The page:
Local Smoke coming to Red Bank

Good BBQ…I used to compete against them alot in KCBS they know what they are doing

http://www.redbankgreen.com/2016/01/red-bank-local-smoke-bbq-plans-opening/#respond

They are nice folks. I hope this works as RB is close to my home in middletown. I am craving some of those jalapenos :smile:

That is a tough parking lot but I wish them well. I will definitely spread the word. I find it interesting that Surf BBQ and Local Smoke are both coming to town…should be interesting. LS is legit. We will see how Surf does.

I wish I could be excited about this, but… During our sole visit to the Neptune location in 2013, we shared a platter of pulled pork, sliced beef brisket, and ribs. I found all of them disappointing.

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Surf will have booze though.

Yeah, I don’t think LS is particularly great, but their presence will fill a gap in the RB culinary scene.

I do like JSBBQ but local smoke gets the job done in my eyes. As Z man said, there isn’t anything like it in RB.

I am hoping surf bbq isn’t mediocre and overpriced.

Whatever would make you think that ?? :smirk:

Vic Rallo?

I can assure you it won’t be a bargain. 100% guaranteed. I just hope it is tasty. it would cool if they had some different “regional renditions” of certain meats but i doubt it.

It is hard enough to put out consistent bbq using one approach and one wood type/blend

Actually, it’s really not. Or, I should say more accurately, that’s not really true any longer. Since the advent and wide dissemination of electric and propane smokers, making good barbecue is fundamentally no more difficult than heating up a TV dinner. The mystery and magic of the pit, which once were necessary and fostered beliefs like yours, no longer play the essential part in preparing the meats that they once did - an axe and timing can be replaced with an apron and timer.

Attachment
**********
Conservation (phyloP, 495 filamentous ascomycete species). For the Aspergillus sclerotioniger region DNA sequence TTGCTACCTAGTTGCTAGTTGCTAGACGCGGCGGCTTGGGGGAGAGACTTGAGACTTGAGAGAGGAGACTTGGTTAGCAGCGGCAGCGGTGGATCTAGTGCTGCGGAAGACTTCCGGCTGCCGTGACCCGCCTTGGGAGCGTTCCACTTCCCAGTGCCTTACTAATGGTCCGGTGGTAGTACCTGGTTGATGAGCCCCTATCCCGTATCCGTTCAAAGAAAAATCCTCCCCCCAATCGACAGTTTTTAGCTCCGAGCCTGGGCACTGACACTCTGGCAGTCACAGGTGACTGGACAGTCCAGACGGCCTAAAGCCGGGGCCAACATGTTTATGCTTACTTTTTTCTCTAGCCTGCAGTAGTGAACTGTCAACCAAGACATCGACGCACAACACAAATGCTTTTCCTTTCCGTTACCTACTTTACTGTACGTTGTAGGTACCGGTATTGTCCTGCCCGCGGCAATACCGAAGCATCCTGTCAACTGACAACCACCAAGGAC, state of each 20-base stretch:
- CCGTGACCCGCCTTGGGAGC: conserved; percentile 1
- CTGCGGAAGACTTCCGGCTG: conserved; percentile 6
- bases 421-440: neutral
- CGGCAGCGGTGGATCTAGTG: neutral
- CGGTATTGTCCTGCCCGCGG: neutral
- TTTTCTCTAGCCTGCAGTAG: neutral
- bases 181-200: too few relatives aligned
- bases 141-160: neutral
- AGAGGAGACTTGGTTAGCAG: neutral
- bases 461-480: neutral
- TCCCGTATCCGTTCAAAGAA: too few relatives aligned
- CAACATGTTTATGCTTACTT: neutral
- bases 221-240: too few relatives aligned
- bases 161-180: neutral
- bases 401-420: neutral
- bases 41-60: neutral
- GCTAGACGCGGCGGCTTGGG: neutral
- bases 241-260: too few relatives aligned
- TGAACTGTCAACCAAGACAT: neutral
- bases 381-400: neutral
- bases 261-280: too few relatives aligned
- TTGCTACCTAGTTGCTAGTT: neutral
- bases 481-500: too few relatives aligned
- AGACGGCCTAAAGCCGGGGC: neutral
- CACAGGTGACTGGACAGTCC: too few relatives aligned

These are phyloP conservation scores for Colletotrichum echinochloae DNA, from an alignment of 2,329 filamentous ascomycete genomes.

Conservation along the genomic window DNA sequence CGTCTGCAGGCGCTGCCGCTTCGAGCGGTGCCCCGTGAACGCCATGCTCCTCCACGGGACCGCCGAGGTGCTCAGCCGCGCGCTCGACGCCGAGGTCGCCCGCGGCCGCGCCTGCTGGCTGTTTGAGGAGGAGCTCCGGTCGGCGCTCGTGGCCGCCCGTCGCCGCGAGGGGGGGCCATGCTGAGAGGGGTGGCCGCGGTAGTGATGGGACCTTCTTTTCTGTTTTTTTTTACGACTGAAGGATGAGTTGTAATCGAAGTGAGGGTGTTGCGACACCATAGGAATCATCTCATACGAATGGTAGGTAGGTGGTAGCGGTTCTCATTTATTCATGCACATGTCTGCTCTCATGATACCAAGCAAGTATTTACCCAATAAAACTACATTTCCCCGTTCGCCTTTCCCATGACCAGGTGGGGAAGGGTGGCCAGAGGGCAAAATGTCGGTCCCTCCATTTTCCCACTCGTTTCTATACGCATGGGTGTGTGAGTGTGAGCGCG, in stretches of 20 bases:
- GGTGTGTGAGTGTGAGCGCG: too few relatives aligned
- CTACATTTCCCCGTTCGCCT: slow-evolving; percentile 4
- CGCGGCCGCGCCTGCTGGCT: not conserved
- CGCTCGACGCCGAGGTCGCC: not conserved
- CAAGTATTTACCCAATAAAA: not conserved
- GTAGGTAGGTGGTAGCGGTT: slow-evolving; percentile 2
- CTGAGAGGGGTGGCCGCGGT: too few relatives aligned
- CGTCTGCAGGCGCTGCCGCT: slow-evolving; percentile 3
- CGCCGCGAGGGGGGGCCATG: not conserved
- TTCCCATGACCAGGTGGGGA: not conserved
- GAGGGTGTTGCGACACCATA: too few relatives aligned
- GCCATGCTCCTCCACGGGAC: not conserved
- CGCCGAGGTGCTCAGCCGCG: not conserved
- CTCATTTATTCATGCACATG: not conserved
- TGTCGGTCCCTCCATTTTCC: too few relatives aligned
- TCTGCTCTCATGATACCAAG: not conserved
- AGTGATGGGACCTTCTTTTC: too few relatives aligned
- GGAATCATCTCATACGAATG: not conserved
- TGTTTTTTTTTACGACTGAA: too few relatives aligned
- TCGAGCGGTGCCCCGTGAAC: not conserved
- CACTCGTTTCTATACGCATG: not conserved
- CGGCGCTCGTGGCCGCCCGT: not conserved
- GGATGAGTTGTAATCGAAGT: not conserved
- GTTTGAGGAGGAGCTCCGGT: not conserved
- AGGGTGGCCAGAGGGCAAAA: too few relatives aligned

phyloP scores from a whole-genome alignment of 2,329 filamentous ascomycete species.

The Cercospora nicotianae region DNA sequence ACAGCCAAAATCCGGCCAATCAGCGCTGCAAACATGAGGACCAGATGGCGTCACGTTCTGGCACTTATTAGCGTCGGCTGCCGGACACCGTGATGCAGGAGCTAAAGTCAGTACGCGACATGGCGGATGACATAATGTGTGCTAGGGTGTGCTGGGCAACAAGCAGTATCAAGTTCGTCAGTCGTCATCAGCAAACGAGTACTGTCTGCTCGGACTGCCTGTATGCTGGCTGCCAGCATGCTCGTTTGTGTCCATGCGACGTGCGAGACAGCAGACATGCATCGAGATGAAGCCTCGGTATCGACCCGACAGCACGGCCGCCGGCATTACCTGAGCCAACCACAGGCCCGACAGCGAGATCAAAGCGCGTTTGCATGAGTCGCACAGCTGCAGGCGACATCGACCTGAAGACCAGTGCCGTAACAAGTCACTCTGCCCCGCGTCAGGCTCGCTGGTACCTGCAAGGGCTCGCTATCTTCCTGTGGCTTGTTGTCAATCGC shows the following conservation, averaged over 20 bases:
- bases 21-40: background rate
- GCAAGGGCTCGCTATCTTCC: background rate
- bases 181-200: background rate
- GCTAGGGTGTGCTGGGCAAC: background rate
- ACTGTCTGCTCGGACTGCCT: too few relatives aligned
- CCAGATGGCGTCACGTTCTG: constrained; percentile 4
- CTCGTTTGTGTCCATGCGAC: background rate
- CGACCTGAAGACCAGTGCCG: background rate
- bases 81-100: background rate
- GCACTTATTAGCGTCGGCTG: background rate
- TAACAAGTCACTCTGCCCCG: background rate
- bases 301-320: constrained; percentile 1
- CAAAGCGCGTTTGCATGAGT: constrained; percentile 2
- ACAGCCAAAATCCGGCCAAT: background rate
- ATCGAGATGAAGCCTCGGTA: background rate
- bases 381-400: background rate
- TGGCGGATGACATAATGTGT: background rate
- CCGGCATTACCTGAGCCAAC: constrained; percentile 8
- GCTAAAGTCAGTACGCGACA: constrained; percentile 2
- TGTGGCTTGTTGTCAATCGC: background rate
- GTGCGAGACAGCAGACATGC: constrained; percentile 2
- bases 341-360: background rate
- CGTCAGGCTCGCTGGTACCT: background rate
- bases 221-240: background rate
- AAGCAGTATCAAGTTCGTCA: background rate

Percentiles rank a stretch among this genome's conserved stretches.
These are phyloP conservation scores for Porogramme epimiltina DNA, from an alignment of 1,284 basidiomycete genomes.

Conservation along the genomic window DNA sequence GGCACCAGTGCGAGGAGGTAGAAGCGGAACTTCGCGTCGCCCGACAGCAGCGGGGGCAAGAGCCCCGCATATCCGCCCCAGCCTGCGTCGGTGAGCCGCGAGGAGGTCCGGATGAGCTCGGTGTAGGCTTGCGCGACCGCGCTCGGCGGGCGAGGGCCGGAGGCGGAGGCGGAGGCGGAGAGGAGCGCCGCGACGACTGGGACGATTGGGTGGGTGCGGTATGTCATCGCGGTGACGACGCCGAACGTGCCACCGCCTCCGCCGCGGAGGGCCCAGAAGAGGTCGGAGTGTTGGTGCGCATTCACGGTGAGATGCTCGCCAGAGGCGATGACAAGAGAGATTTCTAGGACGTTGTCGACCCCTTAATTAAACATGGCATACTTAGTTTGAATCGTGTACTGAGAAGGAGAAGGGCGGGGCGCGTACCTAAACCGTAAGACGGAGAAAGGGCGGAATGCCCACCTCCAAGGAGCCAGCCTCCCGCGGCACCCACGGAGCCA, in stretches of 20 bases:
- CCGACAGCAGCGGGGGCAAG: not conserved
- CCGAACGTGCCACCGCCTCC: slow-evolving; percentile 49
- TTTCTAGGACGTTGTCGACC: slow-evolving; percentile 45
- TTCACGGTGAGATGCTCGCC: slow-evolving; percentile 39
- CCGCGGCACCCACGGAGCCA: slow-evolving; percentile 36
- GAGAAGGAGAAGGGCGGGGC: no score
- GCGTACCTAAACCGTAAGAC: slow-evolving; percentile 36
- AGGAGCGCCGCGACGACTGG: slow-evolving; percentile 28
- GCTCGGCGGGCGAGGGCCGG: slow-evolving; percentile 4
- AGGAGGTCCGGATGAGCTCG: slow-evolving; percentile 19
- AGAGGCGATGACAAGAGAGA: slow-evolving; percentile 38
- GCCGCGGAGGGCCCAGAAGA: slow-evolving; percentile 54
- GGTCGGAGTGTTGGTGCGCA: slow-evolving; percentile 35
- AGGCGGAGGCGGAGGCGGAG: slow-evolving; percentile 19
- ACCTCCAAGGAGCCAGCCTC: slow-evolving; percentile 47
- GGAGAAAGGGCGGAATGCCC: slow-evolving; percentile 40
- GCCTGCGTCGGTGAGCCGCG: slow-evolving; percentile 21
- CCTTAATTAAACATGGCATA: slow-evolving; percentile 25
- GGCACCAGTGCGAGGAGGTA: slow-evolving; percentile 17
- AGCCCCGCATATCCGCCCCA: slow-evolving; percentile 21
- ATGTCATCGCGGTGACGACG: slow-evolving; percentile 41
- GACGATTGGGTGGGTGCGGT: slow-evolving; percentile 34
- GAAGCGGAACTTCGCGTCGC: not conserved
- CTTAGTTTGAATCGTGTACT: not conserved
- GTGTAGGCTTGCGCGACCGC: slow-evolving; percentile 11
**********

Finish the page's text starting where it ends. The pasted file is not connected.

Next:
The true secret to offering good barbecue in a restaurant setting lies in the ability to serve freshly cooked meats. Ideally, one accomplishes this through consistent turnover. The best places know this, and are able to approach things accordingly - it’s better to sell out today, than reheat tomorrow. You want to serve meat while it still retains some heat from the grill, not just that from the steamer or microwave. Sadly, since the demand for barbecue in this area is only a pretty recent thing, and new restaurants have to learn the nuances of their locations, customer preferences, etc. while trying to make money, the offerings can be incredibly hit or miss for eaters on any given day.

Now, as much as I have come to appreciate the different, regional “styles” of barbecue, I’d rather not see joints trying to put out diverse menus. The more different things they try to do, the more likely that less of each sells. That means that a cook is either going to have to toss each nights leftover Texas-style brisket, or still be reheating slabs cooked on Monday morning for Wednesday’s dinner. A more wise approach, and one we see somewhat frequently in successful restaurants, is to stick with a very simple rub (salt, pepper, chile, sugar, sorta thing), and offer three or four regional sauces.

In light of all this, I’ll add the following to the general discussion herein: I’m sure I’ll try LS long before I try Rallo’s latest ATM. Those guys do have more experience with the juggling act - and can trace their product to the days when we still embraced the alchemy. Besides, it’s a lot closer to the train station - and that’s an unquantifiable bonus after the sixth beer.

“Food is a pretty good prism through which to view humanity.”

― Jonathan Gold